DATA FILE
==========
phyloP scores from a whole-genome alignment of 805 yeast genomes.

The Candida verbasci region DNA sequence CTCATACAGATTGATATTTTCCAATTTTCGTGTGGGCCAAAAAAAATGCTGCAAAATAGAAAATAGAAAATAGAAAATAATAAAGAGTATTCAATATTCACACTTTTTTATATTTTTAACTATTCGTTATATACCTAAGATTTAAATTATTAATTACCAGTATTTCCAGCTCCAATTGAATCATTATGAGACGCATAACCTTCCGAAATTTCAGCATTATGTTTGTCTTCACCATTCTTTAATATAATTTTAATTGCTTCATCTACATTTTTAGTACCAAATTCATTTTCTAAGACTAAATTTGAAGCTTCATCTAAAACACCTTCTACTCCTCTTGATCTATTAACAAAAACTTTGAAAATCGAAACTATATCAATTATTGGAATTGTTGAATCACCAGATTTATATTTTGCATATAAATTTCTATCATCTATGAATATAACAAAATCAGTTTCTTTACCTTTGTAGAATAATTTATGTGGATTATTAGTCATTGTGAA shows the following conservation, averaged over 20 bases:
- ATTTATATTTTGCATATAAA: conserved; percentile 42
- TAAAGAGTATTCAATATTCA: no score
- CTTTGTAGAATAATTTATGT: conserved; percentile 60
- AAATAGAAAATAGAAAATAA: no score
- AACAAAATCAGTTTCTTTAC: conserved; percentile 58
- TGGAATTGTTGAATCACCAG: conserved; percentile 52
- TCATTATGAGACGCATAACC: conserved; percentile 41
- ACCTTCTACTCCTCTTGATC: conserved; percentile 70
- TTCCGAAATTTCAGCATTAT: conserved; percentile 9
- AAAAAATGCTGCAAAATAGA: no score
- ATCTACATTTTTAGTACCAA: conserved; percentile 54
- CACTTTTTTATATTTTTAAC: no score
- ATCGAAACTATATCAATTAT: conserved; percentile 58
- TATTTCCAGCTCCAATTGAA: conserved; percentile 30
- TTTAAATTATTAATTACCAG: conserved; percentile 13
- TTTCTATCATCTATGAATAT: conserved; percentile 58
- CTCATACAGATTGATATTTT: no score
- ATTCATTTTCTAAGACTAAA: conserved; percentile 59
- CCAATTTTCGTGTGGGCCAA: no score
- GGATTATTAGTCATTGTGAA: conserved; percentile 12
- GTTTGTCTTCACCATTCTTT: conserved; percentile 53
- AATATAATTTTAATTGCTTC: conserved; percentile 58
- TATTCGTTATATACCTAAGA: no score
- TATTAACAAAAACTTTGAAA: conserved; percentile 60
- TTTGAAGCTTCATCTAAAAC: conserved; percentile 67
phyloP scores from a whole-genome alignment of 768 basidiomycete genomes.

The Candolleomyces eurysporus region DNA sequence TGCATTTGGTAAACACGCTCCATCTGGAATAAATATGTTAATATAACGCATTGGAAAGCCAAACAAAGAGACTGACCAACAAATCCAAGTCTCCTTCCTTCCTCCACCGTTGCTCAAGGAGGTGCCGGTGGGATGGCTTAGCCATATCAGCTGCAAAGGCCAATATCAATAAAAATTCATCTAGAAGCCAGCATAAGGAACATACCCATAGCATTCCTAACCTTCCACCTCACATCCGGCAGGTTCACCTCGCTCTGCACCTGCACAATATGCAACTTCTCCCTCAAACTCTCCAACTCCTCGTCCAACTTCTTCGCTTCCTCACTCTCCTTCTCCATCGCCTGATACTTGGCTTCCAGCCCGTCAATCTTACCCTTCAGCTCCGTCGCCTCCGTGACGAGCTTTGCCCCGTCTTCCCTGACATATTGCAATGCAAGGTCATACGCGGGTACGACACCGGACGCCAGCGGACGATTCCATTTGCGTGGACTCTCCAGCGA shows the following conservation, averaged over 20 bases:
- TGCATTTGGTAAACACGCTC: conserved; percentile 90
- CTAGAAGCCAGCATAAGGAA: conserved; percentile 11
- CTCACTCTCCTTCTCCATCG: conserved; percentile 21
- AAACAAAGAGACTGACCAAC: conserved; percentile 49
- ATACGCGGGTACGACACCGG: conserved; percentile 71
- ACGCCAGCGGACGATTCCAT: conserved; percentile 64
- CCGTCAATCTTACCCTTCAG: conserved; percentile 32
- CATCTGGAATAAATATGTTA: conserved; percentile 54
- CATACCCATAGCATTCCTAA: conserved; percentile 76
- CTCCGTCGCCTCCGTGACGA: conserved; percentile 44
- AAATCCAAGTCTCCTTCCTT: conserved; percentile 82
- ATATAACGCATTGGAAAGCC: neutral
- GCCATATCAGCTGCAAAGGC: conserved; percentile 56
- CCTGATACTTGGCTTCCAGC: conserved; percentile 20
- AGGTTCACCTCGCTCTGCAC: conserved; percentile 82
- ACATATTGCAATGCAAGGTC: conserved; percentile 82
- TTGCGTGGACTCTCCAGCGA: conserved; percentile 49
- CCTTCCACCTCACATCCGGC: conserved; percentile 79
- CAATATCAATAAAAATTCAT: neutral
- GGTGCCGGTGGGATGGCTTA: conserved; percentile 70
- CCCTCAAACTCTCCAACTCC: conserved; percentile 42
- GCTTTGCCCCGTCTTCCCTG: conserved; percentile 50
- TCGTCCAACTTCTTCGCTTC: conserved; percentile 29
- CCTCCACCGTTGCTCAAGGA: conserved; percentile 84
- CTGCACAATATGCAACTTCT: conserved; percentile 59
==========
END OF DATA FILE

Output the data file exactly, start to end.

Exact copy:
phyloP scores from a whole-genome alignment of 805 yeast genomes.

The Candida verbasci region DNA sequence CTCATACAGATTGATATTTTCCAATTTTCGTGTGGGCCAAAAAAAATGCTGCAAAATAGAAAATAGAAAATAGAAAATAATAAAGAGTATTCAATATTCACACTTTTTTATATTTTTAACTATTCGTTATATACCTAAGATTTAAATTATTAATTACCAGTATTTCCAGCTCCAATTGAATCATTATGAGACGCATAACCTTCCGAAATTTCAGCATTATGTTTGTCTTCACCATTCTTTAATATAATTTTAATTGCTTCATCTACATTTTTAGTACCAAATTCATTTTCTAAGACTAAATTTGAAGCTTCATCTAAAACACCTTCTACTCCTCTTGATCTATTAACAAAAACTTTGAAAATCGAAACTATATCAATTATTGGAATTGTTGAATCACCAGATTTATATTTTGCATATAAATTTCTATCATCTATGAATATAACAAAATCAGTTTCTTTACCTTTGTAGAATAATTTATGTGGATTATTAGTCATTGTGAA shows the following conservation, averaged over 20 bases:
- ATTTATATTTTGCATATAAA: conserved; percentile 42
- TAAAGAGTATTCAATATTCA: no score
- CTTTGTAGAATAATTTATGT: conserved; percentile 60
- AAATAGAAAATAGAAAATAA: no score
- AACAAAATCAGTTTCTTTAC: conserved; percentile 58
- TGGAATTGTTGAATCACCAG: conserved; percentile 52
- TCATTATGAGACGCATAACC: conserved; percentile 41
- ACCTTCTACTCCTCTTGATC: conserved; percentile 70
- TTCCGAAATTTCAGCATTAT: conserved; percentile 9
- AAAAAATGCTGCAAAATAGA: no score
- ATCTACATTTTTAGTACCAA: conserved; percentile 54
- CACTTTTTTATATTTTTAAC: no score
- ATCGAAACTATATCAATTAT: conserved; percentile 58
- TATTTCCAGCTCCAATTGAA: conserved; percentile 30
- TTTAAATTATTAATTACCAG: conserved; percentile 13
- TTTCTATCATCTATGAATAT: conserved; percentile 58
- CTCATACAGATTGATATTTT: no score
- ATTCATTTTCTAAGACTAAA: conserved; percentile 59
- CCAATTTTCGTGTGGGCCAA: no score
- GGATTATTAGTCATTGTGAA: conserved; percentile 12
- GTTTGTCTTCACCATTCTTT: conserved; percentile 53
- AATATAATTTTAATTGCTTC: conserved; percentile 58
- TATTCGTTATATACCTAAGA: no score
- TATTAACAAAAACTTTGAAA: conserved; percentile 60
- TTTGAAGCTTCATCTAAAAC: conserved; percentile 67
phyloP scores from a whole-genome alignment of 768 basidiomycete genomes.

The Candolleomyces eurysporus region DNA sequence TGCATTTGGTAAACACGCTCCATCTGGAATAAATATGTTAATATAACGCATTGGAAAGCCAAACAAAGAGACTGACCAACAAATCCAAGTCTCCTTCCTTCCTCCACCGTTGCTCAAGGAGGTGCCGGTGGGATGGCTTAGCCATATCAGCTGCAAAGGCCAATATCAATAAAAATTCATCTAGAAGCCAGCATAAGGAACATACCCATAGCATTCCTAACCTTCCACCTCACATCCGGCAGGTTCACCTCGCTCTGCACCTGCACAATATGCAACTTCTCCCTCAAACTCTCCAACTCCTCGTCCAACTTCTTCGCTTCCTCACTCTCCTTCTCCATCGCCTGATACTTGGCTTCCAGCCCGTCAATCTTACCCTTCAGCTCCGTCGCCTCCGTGACGAGCTTTGCCCCGTCTTCCCTGACATATTGCAATGCAAGGTCATACGCGGGTACGACACCGGACGCCAGCGGACGATTCCATTTGCGTGGACTCTCCAGCGA shows the following conservation, averaged over 20 bases:
- TGCATTTGGTAAACACGCTC: conserved; percentile 90
- CTAGAAGCCAGCATAAGGAA: conserved; percentile 11
- CTCACTCTCCTTCTCCATCG: conserved; percentile 21
- AAACAAAGAGACTGACCAAC: conserved; percentile 49
- ATACGCGGGTACGACACCGG: conserved; percentile 71
- ACGCCAGCGGACGATTCCAT: conserved; percentile 64
- CCGTCAATCTTACCCTTCAG: conserved; percentile 32
- CATCTGGAATAAATATGTTA: conserved; percentile 54
- CATACCCATAGCATTCCTAA: conserved; percentile 76
- CTCCGTCGCCTCCGTGACGA: conserved; percentile 44
- AAATCCAAGTCTCCTTCCTT: conserved; percentile 82
- ATATAACGCATTGGAAAGCC: neutral
- GCCATATCAGCTGCAAAGGC: conserved; percentile 56
- CCTGATACTTGGCTTCCAGC: conserved; percentile 20
- AGGTTCACCTCGCTCTGCAC: conserved; percentile 82
- ACATATTGCAATGCAAGGTC: conserved; percentile 82
- TTGCGTGGACTCTCCAGCGA: conserved; percentile 49
- CCTTCCACCTCACATCCGGC: conserved; percentile 79
- CAATATCAATAAAAATTCAT: neutral
- GGTGCCGGTGGGATGGCTTA: conserved; percentile 70
- CCCTCAAACTCTCCAACTCC: conserved; percentile 42
- GCTTTGCCCCGTCTTCCCTG: conserved; percentile 50
- TCGTCCAACTTCTTCGCTTC: conserved; percentile 29
- CCTCCACCGTTGCTCAAGGA: conserved; percentile 84
- CTGCACAATATGCAACTTCT: conserved; percentile 59